[The 118,451 beds available] are something over a third of the 299,000 beds that the NHS had in 1987-88. Since then, numbers have fallen relentlessly. This has been driven by a rise in day-case surgery, recognition that being an inpatient can involve hospital-acquired infections and loss of muscle mass, and also the NHS’s often-professed but still unachieved ambition of keeping people out of hospital through better home-based care. Last year the NHS England boss, Simon Stevens, urged an end to bed cutting, but the fall has continued anyway.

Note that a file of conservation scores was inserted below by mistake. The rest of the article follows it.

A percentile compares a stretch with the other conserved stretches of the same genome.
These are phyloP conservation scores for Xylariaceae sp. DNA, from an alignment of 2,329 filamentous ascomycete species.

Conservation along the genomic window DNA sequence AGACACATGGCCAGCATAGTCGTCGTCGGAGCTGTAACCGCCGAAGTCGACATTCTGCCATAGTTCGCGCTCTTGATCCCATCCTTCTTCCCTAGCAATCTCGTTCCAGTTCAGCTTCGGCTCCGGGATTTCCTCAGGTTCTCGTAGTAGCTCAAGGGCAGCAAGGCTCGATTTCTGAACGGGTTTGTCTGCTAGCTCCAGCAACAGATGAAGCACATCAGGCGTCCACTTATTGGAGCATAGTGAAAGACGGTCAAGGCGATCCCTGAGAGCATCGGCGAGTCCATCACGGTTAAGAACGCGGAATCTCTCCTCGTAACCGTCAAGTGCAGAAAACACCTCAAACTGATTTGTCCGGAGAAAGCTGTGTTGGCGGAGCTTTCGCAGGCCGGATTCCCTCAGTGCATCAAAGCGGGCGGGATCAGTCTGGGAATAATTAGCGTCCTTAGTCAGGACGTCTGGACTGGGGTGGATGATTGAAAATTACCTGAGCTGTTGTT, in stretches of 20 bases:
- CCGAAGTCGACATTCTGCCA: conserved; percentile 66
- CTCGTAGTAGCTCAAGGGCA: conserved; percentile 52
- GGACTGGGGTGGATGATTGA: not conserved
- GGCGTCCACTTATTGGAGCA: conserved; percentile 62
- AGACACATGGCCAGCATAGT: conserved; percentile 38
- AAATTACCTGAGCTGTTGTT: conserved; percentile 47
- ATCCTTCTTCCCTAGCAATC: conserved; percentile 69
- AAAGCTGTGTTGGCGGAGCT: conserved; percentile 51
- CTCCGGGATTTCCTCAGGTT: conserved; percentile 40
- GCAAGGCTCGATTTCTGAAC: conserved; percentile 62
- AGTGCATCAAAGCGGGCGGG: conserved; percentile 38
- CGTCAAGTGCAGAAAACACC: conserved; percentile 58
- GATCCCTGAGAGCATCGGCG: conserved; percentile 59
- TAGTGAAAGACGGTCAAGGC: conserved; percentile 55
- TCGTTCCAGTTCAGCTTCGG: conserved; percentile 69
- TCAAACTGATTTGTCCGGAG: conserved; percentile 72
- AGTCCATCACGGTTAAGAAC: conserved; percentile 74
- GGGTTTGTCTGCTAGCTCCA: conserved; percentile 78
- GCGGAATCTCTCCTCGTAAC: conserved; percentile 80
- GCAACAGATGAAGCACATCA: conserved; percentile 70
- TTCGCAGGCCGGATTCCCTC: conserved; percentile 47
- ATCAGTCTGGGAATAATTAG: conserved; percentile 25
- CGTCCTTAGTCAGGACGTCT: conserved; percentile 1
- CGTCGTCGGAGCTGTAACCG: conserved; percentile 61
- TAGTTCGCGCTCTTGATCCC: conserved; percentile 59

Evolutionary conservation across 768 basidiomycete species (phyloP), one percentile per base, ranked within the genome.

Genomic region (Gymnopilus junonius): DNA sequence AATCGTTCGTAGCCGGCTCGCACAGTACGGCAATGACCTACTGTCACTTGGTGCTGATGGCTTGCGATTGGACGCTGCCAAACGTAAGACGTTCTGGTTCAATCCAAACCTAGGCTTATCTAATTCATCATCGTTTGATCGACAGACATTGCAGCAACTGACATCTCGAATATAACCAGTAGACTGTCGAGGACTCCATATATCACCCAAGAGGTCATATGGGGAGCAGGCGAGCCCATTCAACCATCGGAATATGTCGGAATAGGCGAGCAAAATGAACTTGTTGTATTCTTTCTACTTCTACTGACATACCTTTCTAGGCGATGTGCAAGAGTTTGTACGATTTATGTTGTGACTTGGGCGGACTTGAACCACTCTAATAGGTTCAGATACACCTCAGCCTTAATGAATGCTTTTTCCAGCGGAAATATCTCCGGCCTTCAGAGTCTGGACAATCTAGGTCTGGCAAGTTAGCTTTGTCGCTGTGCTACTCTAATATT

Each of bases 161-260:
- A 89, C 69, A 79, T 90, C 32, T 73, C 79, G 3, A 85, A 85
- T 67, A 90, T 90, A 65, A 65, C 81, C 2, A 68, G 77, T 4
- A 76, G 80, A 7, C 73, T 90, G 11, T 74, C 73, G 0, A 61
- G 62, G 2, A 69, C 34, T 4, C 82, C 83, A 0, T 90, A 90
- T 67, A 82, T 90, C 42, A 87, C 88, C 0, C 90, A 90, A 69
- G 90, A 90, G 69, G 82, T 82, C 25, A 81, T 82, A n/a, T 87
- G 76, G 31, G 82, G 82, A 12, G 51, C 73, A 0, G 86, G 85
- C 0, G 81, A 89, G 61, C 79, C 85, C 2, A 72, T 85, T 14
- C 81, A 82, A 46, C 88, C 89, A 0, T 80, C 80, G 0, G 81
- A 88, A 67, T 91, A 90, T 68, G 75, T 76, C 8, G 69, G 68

The decline has been particularly marked since 2010, when the Conservative-Liberal Democrat coalition government ushered in a decade of austerity funding for the NHS. That included a squeeze on capital funding, which the NHS uses to build facilities and buy equipment such as scanners, and also the exacerbation of shortages of nurses and doctors.